The political outlook of Arab bloggers is shaped by the demographics of Internet users in the Arab world. Many in the first wave of Arab bloggers have tended to be young, technologically-oriented, and politically unengaged. As Haitham Sabbah points out, “whereas in the USA… many bloggers are long established journalists, commentators, and political troublemakers, such personalities in the Arab world do not yet generally have blogs.” The Arab blogosphere still lacks a critical mass of policy bloggers—an elite corps of highly educated, informed bloggers who devote their time to advocacy on a single policy issue within their realm of expertise. This has begun to change, however. In Jordan, for instance, the first wave of young, tech-focused youth has already been supplemented by blogs maintained by Batir Wardum (a liberal columnist for the newspaper Al Dustour), Yasir Abu Hilala (Al Jazeera’s Amman correspondent and columnist for Al Ghad), Ziyad Abu Ghuneima (an Islamist former MP), and Hilmi Asmar (a columnist and former editor of the Muslim Brotherhood weekly newspaper Al Sabil). As blogs come to be seen as politically relevant and respectable, more established figures are likely to embrace the form. At another end of the spectrum, Libya’s eccentric President Moammar Qaddafi supposedly began his own blog.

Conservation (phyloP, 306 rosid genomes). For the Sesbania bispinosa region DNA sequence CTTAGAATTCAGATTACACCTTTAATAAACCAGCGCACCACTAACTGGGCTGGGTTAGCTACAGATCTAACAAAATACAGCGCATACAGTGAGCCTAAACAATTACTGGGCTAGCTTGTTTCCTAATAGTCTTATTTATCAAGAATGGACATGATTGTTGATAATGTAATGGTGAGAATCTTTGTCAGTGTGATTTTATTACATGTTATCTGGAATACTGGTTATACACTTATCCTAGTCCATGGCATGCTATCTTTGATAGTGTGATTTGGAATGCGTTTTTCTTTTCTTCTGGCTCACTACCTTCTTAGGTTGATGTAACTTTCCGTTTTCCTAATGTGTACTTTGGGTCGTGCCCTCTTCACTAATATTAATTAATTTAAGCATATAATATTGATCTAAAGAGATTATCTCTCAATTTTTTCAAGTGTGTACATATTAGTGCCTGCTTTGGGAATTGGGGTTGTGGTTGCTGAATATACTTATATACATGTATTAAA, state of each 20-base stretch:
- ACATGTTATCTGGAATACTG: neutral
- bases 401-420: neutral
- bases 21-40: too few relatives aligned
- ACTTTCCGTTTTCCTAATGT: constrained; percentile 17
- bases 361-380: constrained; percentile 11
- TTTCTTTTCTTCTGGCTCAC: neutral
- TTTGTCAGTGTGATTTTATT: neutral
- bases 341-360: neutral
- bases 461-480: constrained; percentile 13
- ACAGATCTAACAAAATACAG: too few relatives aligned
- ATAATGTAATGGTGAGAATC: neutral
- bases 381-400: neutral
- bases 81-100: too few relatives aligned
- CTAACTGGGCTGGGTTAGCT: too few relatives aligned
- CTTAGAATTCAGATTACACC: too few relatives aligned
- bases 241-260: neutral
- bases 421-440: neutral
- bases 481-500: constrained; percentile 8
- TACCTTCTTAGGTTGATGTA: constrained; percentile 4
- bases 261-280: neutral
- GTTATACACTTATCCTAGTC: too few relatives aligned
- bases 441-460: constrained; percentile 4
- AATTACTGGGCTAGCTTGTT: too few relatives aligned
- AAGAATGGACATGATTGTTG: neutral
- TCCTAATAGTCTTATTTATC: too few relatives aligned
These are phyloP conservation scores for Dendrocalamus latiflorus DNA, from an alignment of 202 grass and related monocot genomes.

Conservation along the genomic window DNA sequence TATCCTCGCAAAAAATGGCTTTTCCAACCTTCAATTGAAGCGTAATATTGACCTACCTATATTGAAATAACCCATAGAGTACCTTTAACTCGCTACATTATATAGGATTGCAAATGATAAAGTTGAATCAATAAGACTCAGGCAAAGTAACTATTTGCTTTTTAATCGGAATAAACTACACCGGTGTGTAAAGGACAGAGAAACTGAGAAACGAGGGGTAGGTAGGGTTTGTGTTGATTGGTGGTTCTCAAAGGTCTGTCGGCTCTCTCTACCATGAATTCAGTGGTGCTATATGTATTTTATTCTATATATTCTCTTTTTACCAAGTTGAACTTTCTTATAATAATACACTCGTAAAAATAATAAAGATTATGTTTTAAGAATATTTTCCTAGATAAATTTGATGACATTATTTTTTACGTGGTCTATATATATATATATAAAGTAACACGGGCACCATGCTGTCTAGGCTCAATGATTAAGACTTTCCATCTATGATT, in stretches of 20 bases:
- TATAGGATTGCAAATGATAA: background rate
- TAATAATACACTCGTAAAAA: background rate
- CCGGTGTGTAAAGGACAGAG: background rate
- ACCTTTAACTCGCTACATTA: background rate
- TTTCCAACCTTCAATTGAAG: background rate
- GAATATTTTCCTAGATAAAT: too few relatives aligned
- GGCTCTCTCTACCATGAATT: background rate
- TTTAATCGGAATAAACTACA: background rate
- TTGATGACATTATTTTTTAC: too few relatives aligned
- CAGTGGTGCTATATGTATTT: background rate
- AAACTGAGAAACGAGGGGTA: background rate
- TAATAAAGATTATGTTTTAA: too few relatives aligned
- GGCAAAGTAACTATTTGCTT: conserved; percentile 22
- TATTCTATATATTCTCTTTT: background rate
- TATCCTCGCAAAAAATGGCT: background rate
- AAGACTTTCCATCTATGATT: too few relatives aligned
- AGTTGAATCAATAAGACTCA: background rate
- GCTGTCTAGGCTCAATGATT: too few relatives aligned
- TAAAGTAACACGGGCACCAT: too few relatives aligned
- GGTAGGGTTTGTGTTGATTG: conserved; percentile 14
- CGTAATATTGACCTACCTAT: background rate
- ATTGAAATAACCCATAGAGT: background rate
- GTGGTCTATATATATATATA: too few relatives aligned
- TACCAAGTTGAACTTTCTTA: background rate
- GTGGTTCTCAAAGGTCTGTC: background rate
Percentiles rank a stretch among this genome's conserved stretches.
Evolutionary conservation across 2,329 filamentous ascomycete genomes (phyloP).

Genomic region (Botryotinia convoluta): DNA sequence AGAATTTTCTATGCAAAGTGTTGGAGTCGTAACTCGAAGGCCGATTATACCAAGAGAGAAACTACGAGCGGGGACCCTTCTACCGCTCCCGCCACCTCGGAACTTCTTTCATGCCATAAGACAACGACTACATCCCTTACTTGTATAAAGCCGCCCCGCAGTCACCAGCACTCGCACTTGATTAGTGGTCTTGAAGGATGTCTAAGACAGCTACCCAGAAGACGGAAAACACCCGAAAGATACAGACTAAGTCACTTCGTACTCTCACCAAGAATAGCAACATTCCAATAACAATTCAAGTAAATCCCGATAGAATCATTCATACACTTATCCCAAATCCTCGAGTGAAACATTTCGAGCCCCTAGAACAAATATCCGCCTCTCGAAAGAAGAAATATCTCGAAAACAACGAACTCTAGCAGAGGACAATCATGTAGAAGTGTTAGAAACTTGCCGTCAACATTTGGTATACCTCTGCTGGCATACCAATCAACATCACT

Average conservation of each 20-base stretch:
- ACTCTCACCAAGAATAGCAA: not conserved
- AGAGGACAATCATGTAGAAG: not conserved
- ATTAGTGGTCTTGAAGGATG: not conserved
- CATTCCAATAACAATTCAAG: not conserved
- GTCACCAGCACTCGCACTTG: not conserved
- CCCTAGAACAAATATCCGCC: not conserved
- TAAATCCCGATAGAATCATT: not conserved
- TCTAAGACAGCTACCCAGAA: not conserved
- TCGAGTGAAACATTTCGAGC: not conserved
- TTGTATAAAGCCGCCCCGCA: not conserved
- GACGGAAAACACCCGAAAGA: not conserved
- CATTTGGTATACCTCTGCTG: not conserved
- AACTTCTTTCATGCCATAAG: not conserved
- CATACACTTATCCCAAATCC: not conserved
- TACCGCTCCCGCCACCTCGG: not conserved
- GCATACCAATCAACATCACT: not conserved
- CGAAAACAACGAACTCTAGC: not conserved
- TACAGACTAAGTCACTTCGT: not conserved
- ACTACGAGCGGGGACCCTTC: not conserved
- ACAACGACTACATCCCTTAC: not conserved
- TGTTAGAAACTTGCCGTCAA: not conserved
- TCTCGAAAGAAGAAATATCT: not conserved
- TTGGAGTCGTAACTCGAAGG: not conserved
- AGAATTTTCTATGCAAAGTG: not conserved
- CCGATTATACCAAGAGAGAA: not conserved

Observers clearly need to be very wary of drawing inferences about public opinion from blogs. Some of the most prominent English-language bloggers are, for all their other virtues, highly unrepresentative of public opinion in their countries. Their divergence from mainstream opinion often makes them interesting to read, but as dissidents rather than as barometers of local opinion. Indeed, their novelty may be precisely the reason why they receive greater media attention. Someone who relied on the main Egyptian English-language blogs for information about Egyptian politics would likely have been shocked at the outcome of its parliamentary elections, while someone who relied on some of the more prominent English-language Iraqi blogs would have a very unbalanced sense of Iraqi politics. The Egyptian blogger Sandmonkey points to an anti-terror demonstration organized by a few bloggers as an example of the potential for blog influence because it “garnered headlines everywhere and it showed that there are Egyptians that oppose terrorism.” But in fact the rally was quite small and said less about Egyptian public opinion than about the ability of these English-language bloggers to gain favorable coverage in like-minded blogs and media in the West (a form of power, to be sure). While blogs clearly do not represent wider public opinion, they still do offer the interpretations of potentially insightful individuals and, collectively, can at least offer insights into the views of young, educated, well-off Arabs.